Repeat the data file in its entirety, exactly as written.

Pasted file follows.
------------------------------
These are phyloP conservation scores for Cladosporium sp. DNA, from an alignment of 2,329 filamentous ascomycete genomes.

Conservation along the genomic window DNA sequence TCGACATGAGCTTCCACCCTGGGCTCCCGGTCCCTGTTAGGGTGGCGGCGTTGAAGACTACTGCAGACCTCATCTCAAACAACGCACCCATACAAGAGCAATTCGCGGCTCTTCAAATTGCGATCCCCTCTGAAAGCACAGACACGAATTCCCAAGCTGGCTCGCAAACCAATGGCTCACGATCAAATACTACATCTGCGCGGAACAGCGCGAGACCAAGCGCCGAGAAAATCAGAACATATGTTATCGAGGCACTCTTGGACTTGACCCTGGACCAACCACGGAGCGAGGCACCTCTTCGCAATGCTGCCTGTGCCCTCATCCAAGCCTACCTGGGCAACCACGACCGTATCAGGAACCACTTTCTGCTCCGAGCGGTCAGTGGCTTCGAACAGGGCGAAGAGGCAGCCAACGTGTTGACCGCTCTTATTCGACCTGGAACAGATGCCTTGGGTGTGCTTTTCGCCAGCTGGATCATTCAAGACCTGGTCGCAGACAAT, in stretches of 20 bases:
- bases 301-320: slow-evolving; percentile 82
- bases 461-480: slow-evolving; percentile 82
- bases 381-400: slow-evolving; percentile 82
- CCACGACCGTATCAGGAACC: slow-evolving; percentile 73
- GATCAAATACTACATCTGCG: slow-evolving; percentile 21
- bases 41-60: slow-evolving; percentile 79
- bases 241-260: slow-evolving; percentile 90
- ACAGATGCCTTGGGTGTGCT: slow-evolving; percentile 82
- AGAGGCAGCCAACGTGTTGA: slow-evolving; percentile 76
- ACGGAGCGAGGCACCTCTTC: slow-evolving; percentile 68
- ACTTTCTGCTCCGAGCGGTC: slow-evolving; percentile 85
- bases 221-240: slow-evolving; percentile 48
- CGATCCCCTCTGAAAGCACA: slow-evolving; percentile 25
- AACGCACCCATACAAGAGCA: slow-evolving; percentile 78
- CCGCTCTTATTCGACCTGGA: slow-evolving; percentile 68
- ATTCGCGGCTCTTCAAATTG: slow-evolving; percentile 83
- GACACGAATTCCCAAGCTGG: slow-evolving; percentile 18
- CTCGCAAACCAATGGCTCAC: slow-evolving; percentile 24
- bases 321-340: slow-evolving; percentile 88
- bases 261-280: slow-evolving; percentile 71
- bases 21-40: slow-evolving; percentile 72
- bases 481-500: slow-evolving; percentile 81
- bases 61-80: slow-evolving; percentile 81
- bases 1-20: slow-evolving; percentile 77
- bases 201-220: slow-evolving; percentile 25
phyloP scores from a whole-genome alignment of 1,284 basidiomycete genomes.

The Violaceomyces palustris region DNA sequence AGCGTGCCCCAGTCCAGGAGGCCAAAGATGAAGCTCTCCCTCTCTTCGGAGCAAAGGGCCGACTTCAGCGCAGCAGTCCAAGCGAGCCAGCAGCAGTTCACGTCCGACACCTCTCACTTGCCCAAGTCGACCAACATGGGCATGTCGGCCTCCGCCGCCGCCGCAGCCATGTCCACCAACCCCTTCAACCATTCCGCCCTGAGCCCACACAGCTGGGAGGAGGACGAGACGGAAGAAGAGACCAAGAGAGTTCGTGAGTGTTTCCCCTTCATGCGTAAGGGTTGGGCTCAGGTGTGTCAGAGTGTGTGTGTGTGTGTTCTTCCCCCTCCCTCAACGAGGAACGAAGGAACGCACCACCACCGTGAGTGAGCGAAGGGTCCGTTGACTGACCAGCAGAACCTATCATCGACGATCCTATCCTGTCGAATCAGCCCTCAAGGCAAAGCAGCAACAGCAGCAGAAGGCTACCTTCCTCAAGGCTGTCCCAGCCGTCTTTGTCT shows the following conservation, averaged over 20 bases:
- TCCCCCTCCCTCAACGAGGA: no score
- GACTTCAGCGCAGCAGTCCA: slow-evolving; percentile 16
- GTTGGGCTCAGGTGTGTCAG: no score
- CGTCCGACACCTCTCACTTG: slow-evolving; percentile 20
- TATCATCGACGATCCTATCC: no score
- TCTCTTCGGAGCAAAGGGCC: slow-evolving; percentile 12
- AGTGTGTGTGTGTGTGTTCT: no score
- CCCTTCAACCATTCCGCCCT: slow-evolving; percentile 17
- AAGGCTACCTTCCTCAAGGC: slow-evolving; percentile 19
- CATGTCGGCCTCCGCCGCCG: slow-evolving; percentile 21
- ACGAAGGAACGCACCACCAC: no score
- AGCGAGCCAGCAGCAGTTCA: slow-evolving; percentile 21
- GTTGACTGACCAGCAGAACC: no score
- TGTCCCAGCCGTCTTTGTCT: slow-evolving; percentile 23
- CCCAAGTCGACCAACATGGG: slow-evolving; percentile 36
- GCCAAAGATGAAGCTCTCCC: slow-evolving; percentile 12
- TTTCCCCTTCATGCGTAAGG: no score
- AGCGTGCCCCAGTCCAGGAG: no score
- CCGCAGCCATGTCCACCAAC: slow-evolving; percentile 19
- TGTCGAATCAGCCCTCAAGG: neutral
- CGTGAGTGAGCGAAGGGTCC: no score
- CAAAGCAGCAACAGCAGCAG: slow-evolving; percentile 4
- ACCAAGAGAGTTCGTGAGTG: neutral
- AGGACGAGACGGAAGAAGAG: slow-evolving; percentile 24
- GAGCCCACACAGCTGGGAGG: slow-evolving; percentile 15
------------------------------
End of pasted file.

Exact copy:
These are phyloP conservation scores for Cladosporium sp. DNA, from an alignment of 2,329 filamentous ascomycete genomes.

Conservation along the genomic window DNA sequence TCGACATGAGCTTCCACCCTGGGCTCCCGGTCCCTGTTAGGGTGGCGGCGTTGAAGACTACTGCAGACCTCATCTCAAACAACGCACCCATACAAGAGCAATTCGCGGCTCTTCAAATTGCGATCCCCTCTGAAAGCACAGACACGAATTCCCAAGCTGGCTCGCAAACCAATGGCTCACGATCAAATACTACATCTGCGCGGAACAGCGCGAGACCAAGCGCCGAGAAAATCAGAACATATGTTATCGAGGCACTCTTGGACTTGACCCTGGACCAACCACGGAGCGAGGCACCTCTTCGCAATGCTGCCTGTGCCCTCATCCAAGCCTACCTGGGCAACCACGACCGTATCAGGAACCACTTTCTGCTCCGAGCGGTCAGTGGCTTCGAACAGGGCGAAGAGGCAGCCAACGTGTTGACCGCTCTTATTCGACCTGGAACAGATGCCTTGGGTGTGCTTTTCGCCAGCTGGATCATTCAAGACCTGGTCGCAGACAAT, in stretches of 20 bases:
- bases 301-320: slow-evolving; percentile 82
- bases 461-480: slow-evolving; percentile 82
- bases 381-400: slow-evolving; percentile 82
- CCACGACCGTATCAGGAACC: slow-evolving; percentile 73
- GATCAAATACTACATCTGCG: slow-evolving; percentile 21
- bases 41-60: slow-evolving; percentile 79
- bases 241-260: slow-evolving; percentile 90
- ACAGATGCCTTGGGTGTGCT: slow-evolving; percentile 82
- AGAGGCAGCCAACGTGTTGA: slow-evolving; percentile 76
- ACGGAGCGAGGCACCTCTTC: slow-evolving; percentile 68
- ACTTTCTGCTCCGAGCGGTC: slow-evolving; percentile 85
- bases 221-240: slow-evolving; percentile 48
- CGATCCCCTCTGAAAGCACA: slow-evolving; percentile 25
- AACGCACCCATACAAGAGCA: slow-evolving; percentile 78
- CCGCTCTTATTCGACCTGGA: slow-evolving; percentile 68
- ATTCGCGGCTCTTCAAATTG: slow-evolving; percentile 83
- GACACGAATTCCCAAGCTGG: slow-evolving; percentile 18
- CTCGCAAACCAATGGCTCAC: slow-evolving; percentile 24
- bases 321-340: slow-evolving; percentile 88
- bases 261-280: slow-evolving; percentile 71
- bases 21-40: slow-evolving; percentile 72
- bases 481-500: slow-evolving; percentile 81
- bases 61-80: slow-evolving; percentile 81
- bases 1-20: slow-evolving; percentile 77
- bases 201-220: slow-evolving; percentile 25
phyloP scores from a whole-genome alignment of 1,284 basidiomycete genomes.

The Violaceomyces palustris region DNA sequence AGCGTGCCCCAGTCCAGGAGGCCAAAGATGAAGCTCTCCCTCTCTTCGGAGCAAAGGGCCGACTTCAGCGCAGCAGTCCAAGCGAGCCAGCAGCAGTTCACGTCCGACACCTCTCACTTGCCCAAGTCGACCAACATGGGCATGTCGGCCTCCGCCGCCGCCGCAGCCATGTCCACCAACCCCTTCAACCATTCCGCCCTGAGCCCACACAGCTGGGAGGAGGACGAGACGGAAGAAGAGACCAAGAGAGTTCGTGAGTGTTTCCCCTTCATGCGTAAGGGTTGGGCTCAGGTGTGTCAGAGTGTGTGTGTGTGTGTTCTTCCCCCTCCCTCAACGAGGAACGAAGGAACGCACCACCACCGTGAGTGAGCGAAGGGTCCGTTGACTGACCAGCAGAACCTATCATCGACGATCCTATCCTGTCGAATCAGCCCTCAAGGCAAAGCAGCAACAGCAGCAGAAGGCTACCTTCCTCAAGGCTGTCCCAGCCGTCTTTGTCT shows the following conservation, averaged over 20 bases:
- TCCCCCTCCCTCAACGAGGA: no score
- GACTTCAGCGCAGCAGTCCA: slow-evolving; percentile 16
- GTTGGGCTCAGGTGTGTCAG: no score
- CGTCCGACACCTCTCACTTG: slow-evolving; percentile 20
- TATCATCGACGATCCTATCC: no score
- TCTCTTCGGAGCAAAGGGCC: slow-evolving; percentile 12
- AGTGTGTGTGTGTGTGTTCT: no score
- CCCTTCAACCATTCCGCCCT: slow-evolving; percentile 17
- AAGGCTACCTTCCTCAAGGC: slow-evolving; percentile 19
- CATGTCGGCCTCCGCCGCCG: slow-evolving; percentile 21
- ACGAAGGAACGCACCACCAC: no score
- AGCGAGCCAGCAGCAGTTCA: slow-evolving; percentile 21
- GTTGACTGACCAGCAGAACC: no score
- TGTCCCAGCCGTCTTTGTCT: slow-evolving; percentile 23
- CCCAAGTCGACCAACATGGG: slow-evolving; percentile 36
- GCCAAAGATGAAGCTCTCCC: slow-evolving; percentile 12
- TTTCCCCTTCATGCGTAAGG: no score
- AGCGTGCCCCAGTCCAGGAG: no score
- CCGCAGCCATGTCCACCAAC: slow-evolving; percentile 19
- TGTCGAATCAGCCCTCAAGG: neutral
- CGTGAGTGAGCGAAGGGTCC: no score
- CAAAGCAGCAACAGCAGCAG: slow-evolving; percentile 4
- ACCAAGAGAGTTCGTGAGTG: neutral
- AGGACGAGACGGAAGAAGAG: slow-evolving; percentile 24
- GAGCCCACACAGCTGGGAGG: slow-evolving; percentile 15